Local food artisan and owner of Haute Monde dessert bar Fran'Kel Mosley showcased her modernized twist on simple finger food at a Groupon food tasting hosted at The New Tri-State Defender's office on Sunday, June 21st.
The hit of the afternoon came when Mosley introduced her new line of "savory" entrée cupcakes. Presented as a twist on the traditional American Sunday dinner, the guests quickly lined up for an imaginative way of enjoying meat loaf and mashed potatoes, chicken and dressing with sweet potatoes, and especially table favorite (and crowd pleaser), macaroni and cheese. Yep, homemade macaroni & cheese baked in a cupcake mold, as a side dish to the main courses.
MONEY MATTERS At the end of 2011, more than half of all recently hired 401(k) participants owned target-date mutual funds. When a worker is auto-enrolled, a target-date fund is often the default investment for retirement plan contributions.
Target-date funds are hybrid mutual funds that generally include a mix of assets (stocks, bonds, and cash alternatives) that automatically shifts as the account holder ages.
The target date is the approximate date when an investor plans to withdraw his or her money – typically the year when he or she expects to retire (such as 2030, 2040, or 2050). The further away the date is, the greater the risks that the target-date fund usually takes. The mix of investments generally becomes more conservative as the date grows closer. The "glide path" is a formula that determines how the asset mix will change over time.
Layoffs, downsizing and restructuring have been felt by many nationwide. While the experience is rarely pleasant, the result can be life changing in a positive way if a successful, thriving business is the end product.
Across the country, entrepreneurs have taken lemons and made lemonade. From bed and breakfasts to cider companies, these former employees decided to become the employers in creative businesses that set them apart from others.
After working in corporate America for over 30 years, at 60 years old Su Hartung was laid off after a company buyout. Putting her experience in sales and marketing to great use, she purchased an Our Town America franchise in DeKalb, Ill. The franchise provides other businesses an avenue to market to new folks in the neighborhood.
To write a good resume, gather information on your graduation status, skills, volunteer work, internships, and job experience that would be relevant to prospective employers. Also, consider customizing your resume and its layout for each job opportunity, so that your relevant work experience, education, and abilities are noticeable for the reader. It's also a good idea to closely review your resume for spelling and grammatical errors.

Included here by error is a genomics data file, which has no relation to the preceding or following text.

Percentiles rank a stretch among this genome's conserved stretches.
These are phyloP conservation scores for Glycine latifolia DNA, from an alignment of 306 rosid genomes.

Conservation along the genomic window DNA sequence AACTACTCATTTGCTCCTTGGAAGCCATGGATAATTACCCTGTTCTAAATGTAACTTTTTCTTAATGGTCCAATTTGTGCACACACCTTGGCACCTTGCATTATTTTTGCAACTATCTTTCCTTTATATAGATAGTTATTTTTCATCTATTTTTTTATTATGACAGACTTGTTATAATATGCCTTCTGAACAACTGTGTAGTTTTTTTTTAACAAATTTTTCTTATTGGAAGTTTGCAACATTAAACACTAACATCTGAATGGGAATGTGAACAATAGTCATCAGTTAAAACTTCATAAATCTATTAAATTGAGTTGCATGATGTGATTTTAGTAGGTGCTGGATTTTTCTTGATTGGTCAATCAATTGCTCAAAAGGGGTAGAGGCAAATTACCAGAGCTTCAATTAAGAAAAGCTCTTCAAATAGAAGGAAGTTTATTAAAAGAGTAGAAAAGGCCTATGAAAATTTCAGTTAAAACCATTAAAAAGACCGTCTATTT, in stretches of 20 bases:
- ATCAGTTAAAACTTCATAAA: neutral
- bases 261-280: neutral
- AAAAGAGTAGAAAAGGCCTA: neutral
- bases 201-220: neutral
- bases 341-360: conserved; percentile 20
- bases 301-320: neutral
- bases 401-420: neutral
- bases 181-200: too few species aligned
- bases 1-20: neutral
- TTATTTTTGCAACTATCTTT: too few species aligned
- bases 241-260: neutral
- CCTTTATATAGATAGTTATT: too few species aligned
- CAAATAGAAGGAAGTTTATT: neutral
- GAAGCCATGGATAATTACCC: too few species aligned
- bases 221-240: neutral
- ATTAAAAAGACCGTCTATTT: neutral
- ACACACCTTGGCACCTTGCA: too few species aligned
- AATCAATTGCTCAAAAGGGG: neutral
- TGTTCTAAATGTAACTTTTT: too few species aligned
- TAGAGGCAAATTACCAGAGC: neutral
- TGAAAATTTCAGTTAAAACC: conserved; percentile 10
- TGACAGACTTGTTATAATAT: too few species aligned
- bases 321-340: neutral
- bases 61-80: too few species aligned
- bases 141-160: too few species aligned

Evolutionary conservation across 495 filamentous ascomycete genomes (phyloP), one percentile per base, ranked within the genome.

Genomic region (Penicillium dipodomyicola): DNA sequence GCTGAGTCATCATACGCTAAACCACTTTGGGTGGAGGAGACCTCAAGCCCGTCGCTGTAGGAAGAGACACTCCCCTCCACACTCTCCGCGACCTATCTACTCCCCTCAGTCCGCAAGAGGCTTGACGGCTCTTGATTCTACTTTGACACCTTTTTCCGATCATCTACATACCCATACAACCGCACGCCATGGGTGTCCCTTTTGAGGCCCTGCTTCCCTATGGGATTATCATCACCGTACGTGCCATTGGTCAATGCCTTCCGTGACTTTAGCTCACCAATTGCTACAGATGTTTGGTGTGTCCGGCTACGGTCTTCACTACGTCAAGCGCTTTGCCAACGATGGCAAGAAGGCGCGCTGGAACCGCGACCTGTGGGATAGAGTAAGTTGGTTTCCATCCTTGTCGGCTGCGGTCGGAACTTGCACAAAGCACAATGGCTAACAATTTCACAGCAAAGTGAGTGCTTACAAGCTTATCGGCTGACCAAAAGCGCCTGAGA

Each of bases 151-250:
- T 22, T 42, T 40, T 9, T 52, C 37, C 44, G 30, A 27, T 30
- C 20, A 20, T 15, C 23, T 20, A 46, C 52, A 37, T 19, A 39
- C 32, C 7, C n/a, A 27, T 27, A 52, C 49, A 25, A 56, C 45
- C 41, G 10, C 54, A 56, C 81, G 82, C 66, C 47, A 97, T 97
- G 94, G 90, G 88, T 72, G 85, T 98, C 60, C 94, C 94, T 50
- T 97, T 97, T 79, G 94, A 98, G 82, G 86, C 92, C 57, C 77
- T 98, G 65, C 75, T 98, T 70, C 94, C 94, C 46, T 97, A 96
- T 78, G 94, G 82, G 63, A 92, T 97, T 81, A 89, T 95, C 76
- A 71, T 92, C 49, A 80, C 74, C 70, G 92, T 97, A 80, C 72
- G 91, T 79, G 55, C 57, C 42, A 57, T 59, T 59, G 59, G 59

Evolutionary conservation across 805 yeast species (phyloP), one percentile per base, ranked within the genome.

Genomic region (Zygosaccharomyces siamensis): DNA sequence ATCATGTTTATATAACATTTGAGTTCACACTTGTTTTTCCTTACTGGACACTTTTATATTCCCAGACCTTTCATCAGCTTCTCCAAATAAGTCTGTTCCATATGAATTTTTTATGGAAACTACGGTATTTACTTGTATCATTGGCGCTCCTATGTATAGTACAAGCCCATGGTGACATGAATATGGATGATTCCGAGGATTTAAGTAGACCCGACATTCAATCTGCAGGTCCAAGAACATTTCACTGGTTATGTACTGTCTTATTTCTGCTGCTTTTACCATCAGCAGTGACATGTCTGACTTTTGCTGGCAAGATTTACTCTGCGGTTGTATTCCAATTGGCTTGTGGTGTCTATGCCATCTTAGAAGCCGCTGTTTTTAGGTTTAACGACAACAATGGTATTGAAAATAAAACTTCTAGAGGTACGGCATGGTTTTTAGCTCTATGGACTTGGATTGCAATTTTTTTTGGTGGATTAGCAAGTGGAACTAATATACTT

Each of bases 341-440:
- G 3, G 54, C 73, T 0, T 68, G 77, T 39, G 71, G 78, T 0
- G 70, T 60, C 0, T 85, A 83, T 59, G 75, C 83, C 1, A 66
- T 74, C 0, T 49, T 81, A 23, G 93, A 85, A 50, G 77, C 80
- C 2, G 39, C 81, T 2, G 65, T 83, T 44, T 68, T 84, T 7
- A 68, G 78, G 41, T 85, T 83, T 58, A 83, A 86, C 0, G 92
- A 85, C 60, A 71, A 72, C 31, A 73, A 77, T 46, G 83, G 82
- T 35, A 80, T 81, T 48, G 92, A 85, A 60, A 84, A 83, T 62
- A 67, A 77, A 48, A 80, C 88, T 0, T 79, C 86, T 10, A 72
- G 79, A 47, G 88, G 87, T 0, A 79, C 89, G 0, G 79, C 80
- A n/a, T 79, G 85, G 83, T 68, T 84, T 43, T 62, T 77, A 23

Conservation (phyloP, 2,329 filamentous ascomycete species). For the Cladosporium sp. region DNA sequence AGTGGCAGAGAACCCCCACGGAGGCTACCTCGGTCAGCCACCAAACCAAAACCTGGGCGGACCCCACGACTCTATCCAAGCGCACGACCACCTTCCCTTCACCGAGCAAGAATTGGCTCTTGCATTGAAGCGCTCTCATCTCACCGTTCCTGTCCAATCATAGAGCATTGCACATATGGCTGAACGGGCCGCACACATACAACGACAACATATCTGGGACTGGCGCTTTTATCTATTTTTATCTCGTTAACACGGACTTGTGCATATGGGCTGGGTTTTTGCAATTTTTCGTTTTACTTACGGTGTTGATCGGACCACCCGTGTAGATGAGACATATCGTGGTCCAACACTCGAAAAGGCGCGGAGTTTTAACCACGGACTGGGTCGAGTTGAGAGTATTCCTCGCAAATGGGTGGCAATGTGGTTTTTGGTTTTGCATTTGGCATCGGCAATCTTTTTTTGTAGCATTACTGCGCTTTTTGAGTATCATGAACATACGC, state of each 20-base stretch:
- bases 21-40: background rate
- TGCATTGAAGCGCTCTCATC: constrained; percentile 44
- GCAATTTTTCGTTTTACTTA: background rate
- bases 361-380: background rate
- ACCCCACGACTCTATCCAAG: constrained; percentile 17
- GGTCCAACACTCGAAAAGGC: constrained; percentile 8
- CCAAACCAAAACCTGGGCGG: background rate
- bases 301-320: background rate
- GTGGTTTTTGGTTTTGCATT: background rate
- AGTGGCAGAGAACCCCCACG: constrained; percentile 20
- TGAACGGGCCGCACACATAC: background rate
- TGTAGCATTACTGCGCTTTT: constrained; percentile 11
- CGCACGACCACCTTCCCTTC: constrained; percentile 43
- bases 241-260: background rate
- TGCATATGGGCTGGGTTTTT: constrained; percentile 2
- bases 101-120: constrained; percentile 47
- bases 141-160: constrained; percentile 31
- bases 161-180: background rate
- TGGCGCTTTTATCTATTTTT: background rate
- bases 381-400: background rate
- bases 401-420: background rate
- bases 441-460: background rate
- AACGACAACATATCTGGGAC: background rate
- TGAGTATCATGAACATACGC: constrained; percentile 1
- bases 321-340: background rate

DETROIT – Real Times Media (RTM), which includes the nation's largest African American-owned newspaper and digital media operation, has signed on as the latest partner of Interactive One Studios, a division of Interactive One.
Interactive One assists external brands with developing highly profitable digital businesses through world-class sales, platform, content and distribution services. Real Times, the parent company of The New Tri-State Defender, is a multimedia company focused on urban news and entertainment.
The Minority Business Development Agency (MBDA) Business Center kicks off the celebration of its first anniversary at 10 a.m. on Friday (July 19) and its operator – the Memphis Minority Business Council (MMBC) Continuum is signaling success.
The MBDA, a division of the U.S. Department of Commerce, helps create and maintain U.S. jobs. It does so by "promoting the growth and global competitiveness of minority businesses through access to capital, new markets, contracts and strategic business consulting." The Memphis Business center, located at 158 Madison Ave., Suite 101, was the first in the state.
The MMBC Continuum reports that over the past year (April 2012 to March 31, 2013) the MBDA center had 61 clients that produced $27.7 million dollars in contracts and created and retained 251 jobs.
ON OUR WAY TO WEALTHY: After six years as a FedEx marketing specialist advisor, Summer Owens is guiding her own creation – the S.O. What! Foundation – as she pursues life after layoffs, downsizing and retirement. The foundation's goal is to help people achieve success regardless of their circumstances.
Carlee McCullough: Tell us about the non-profit you established.
Summer Owens: The S.O. What! Foundation ... provides support, information and resources to various groups who are determined to overcome their obstacles. The S.O. What! Foundation will hold comprehensive and interactive conferences, retreats and workshops for different groups, including teen moms, single moms, boys without fathers, college students teen girls and more. On July 26-27, we will hold the first S.O. What! overnight retreat. This one will be for teen moms. We will focus on the issues they need to deal with to become better young women so that they can be better mothers. The S.O. What! Foundation will also offer scholarships and mentoring programs.